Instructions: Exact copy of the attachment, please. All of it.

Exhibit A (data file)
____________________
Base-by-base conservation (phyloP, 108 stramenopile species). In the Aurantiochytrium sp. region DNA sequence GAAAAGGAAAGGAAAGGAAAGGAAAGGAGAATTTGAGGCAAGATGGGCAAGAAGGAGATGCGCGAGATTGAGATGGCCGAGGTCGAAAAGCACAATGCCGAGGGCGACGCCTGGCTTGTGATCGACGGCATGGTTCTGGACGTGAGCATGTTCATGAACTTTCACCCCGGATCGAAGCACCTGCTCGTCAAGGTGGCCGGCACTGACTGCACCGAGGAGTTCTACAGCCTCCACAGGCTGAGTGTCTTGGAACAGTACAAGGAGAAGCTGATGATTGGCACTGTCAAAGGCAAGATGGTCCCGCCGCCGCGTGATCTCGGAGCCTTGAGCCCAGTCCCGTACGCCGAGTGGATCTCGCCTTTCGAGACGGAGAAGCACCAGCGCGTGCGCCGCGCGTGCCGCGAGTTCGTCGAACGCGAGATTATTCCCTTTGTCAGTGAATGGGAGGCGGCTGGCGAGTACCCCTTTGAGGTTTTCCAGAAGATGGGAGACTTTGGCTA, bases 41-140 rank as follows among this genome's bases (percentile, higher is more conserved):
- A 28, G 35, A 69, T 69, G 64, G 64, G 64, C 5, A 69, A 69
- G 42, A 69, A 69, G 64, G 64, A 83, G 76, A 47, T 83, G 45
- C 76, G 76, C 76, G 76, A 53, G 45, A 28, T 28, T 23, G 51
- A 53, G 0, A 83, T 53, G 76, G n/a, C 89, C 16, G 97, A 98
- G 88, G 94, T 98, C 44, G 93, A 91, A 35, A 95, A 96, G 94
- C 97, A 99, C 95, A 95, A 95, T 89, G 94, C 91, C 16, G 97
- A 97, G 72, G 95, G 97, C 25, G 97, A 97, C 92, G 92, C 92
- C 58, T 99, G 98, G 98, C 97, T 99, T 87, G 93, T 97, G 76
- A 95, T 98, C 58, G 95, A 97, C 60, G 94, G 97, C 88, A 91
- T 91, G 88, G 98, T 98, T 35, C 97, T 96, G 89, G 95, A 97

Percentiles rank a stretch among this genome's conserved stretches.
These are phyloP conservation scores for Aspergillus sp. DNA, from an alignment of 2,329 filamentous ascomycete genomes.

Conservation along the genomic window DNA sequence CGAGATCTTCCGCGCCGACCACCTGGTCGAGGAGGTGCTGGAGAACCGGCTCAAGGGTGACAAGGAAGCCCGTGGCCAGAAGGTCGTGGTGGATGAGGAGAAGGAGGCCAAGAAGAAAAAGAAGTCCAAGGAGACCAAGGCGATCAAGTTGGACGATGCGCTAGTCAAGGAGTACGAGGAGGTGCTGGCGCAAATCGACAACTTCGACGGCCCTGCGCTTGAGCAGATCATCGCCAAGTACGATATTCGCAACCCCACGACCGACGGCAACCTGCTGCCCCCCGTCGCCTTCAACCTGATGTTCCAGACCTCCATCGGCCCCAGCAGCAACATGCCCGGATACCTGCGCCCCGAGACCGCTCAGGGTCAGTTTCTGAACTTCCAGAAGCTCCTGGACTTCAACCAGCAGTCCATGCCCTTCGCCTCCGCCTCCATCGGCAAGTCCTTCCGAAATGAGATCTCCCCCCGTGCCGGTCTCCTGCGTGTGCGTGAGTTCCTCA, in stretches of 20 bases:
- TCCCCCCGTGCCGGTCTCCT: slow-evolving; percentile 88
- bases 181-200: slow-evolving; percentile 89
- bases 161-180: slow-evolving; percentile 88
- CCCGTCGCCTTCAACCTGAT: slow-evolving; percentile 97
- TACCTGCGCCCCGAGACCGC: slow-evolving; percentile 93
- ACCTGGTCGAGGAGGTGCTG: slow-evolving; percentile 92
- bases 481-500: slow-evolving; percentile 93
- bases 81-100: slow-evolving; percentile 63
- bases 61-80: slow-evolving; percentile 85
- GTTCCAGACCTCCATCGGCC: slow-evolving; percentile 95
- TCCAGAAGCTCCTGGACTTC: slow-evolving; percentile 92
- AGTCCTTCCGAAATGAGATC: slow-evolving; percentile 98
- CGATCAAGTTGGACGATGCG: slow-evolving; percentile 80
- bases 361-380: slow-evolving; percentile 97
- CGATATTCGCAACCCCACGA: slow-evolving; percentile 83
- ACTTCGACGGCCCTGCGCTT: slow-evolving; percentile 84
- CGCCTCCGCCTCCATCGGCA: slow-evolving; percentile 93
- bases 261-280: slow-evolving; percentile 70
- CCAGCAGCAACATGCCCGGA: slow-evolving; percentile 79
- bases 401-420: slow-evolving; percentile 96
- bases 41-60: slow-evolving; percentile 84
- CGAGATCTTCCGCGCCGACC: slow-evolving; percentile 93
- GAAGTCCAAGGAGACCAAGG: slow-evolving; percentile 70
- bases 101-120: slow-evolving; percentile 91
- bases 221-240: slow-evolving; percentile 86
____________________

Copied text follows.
Base-by-base conservation (phyloP, 108 stramenopile species). In the Aurantiochytrium sp. region DNA sequence GAAAAGGAAAGGAAAGGAAAGGAAAGGAGAATTTGAGGCAAGATGGGCAAGAAGGAGATGCGCGAGATTGAGATGGCCGAGGTCGAAAAGCACAATGCCGAGGGCGACGCCTGGCTTGTGATCGACGGCATGGTTCTGGACGTGAGCATGTTCATGAACTTTCACCCCGGATCGAAGCACCTGCTCGTCAAGGTGGCCGGCACTGACTGCACCGAGGAGTTCTACAGCCTCCACAGGCTGAGTGTCTTGGAACAGTACAAGGAGAAGCTGATGATTGGCACTGTCAAAGGCAAGATGGTCCCGCCGCCGCGTGATCTCGGAGCCTTGAGCCCAGTCCCGTACGCCGAGTGGATCTCGCCTTTCGAGACGGAGAAGCACCAGCGCGTGCGCCGCGCGTGCCGCGAGTTCGTCGAACGCGAGATTATTCCCTTTGTCAGTGAATGGGAGGCGGCTGGCGAGTACCCCTTTGAGGTTTTCCAGAAGATGGGAGACTTTGGCTA, bases 41-140 rank as follows among this genome's bases (percentile, higher is more conserved):
- A 28, G 35, A 69, T 69, G 64, G 64, G 64, C 5, A 69, A 69
- G 42, A 69, A 69, G 64, G 64, A 83, G 76, A 47, T 83, G 45
- C 76, G 76, C 76, G 76, A 53, G 45, A 28, T 28, T 23, G 51
- A 53, G 0, A 83, T 53, G 76, G n/a, C 89, C 16, G 97, A 98
- G 88, G 94, T 98, C 44, G 93, A 91, A 35, A 95, A 96, G 94
- C 97, A 99, C 95, A 95, A 95, T 89, G 94, C 91, C 16, G 97
- A 97, G 72, G 95, G 97, C 25, G 97, A 97, C 92, G 92, C 92
- C 58, T 99, G 98, G 98, C 97, T 99, T 87, G 93, T 97, G 76
- A 95, T 98, C 58, G 95, A 97, C 60, G 94, G 97, C 88, A 91
- T 91, G 88, G 98, T 98, T 35, C 97, T 96, G 89, G 95, A 97

Percentiles rank a stretch among this genome's conserved stretches.
These are phyloP conservation scores for Aspergillus sp. DNA, from an alignment of 2,329 filamentous ascomycete genomes.

Conservation along the genomic window DNA sequence CGAGATCTTCCGCGCCGACCACCTGGTCGAGGAGGTGCTGGAGAACCGGCTCAAGGGTGACAAGGAAGCCCGTGGCCAGAAGGTCGTGGTGGATGAGGAGAAGGAGGCCAAGAAGAAAAAGAAGTCCAAGGAGACCAAGGCGATCAAGTTGGACGATGCGCTAGTCAAGGAGTACGAGGAGGTGCTGGCGCAAATCGACAACTTCGACGGCCCTGCGCTTGAGCAGATCATCGCCAAGTACGATATTCGCAACCCCACGACCGACGGCAACCTGCTGCCCCCCGTCGCCTTCAACCTGATGTTCCAGACCTCCATCGGCCCCAGCAGCAACATGCCCGGATACCTGCGCCCCGAGACCGCTCAGGGTCAGTTTCTGAACTTCCAGAAGCTCCTGGACTTCAACCAGCAGTCCATGCCCTTCGCCTCCGCCTCCATCGGCAAGTCCTTCCGAAATGAGATCTCCCCCCGTGCCGGTCTCCTGCGTGTGCGTGAGTTCCTCA, in stretches of 20 bases:
- TCCCCCCGTGCCGGTCTCCT: slow-evolving; percentile 88
- bases 181-200: slow-evolving; percentile 89
- bases 161-180: slow-evolving; percentile 88
- CCCGTCGCCTTCAACCTGAT: slow-evolving; percentile 97
- TACCTGCGCCCCGAGACCGC: slow-evolving; percentile 93
- ACCTGGTCGAGGAGGTGCTG: slow-evolving; percentile 92
- bases 481-500: slow-evolving; percentile 93
- bases 81-100: slow-evolving; percentile 63
- bases 61-80: slow-evolving; percentile 85
- GTTCCAGACCTCCATCGGCC: slow-evolving; percentile 95
- TCCAGAAGCTCCTGGACTTC: slow-evolving; percentile 92
- AGTCCTTCCGAAATGAGATC: slow-evolving; percentile 98
- CGATCAAGTTGGACGATGCG: slow-evolving; percentile 80
- bases 361-380: slow-evolving; percentile 97
- CGATATTCGCAACCCCACGA: slow-evolving; percentile 83
- ACTTCGACGGCCCTGCGCTT: slow-evolving; percentile 84
- CGCCTCCGCCTCCATCGGCA: slow-evolving; percentile 93
- bases 261-280: slow-evolving; percentile 70
- CCAGCAGCAACATGCCCGGA: slow-evolving; percentile 79
- bases 401-420: slow-evolving; percentile 96
- bases 41-60: slow-evolving; percentile 84
- CGAGATCTTCCGCGCCGACC: slow-evolving; percentile 93
- GAAGTCCAAGGAGACCAAGG: slow-evolving; percentile 70
- bases 101-120: slow-evolving; percentile 91
- bases 221-240: slow-evolving; percentile 86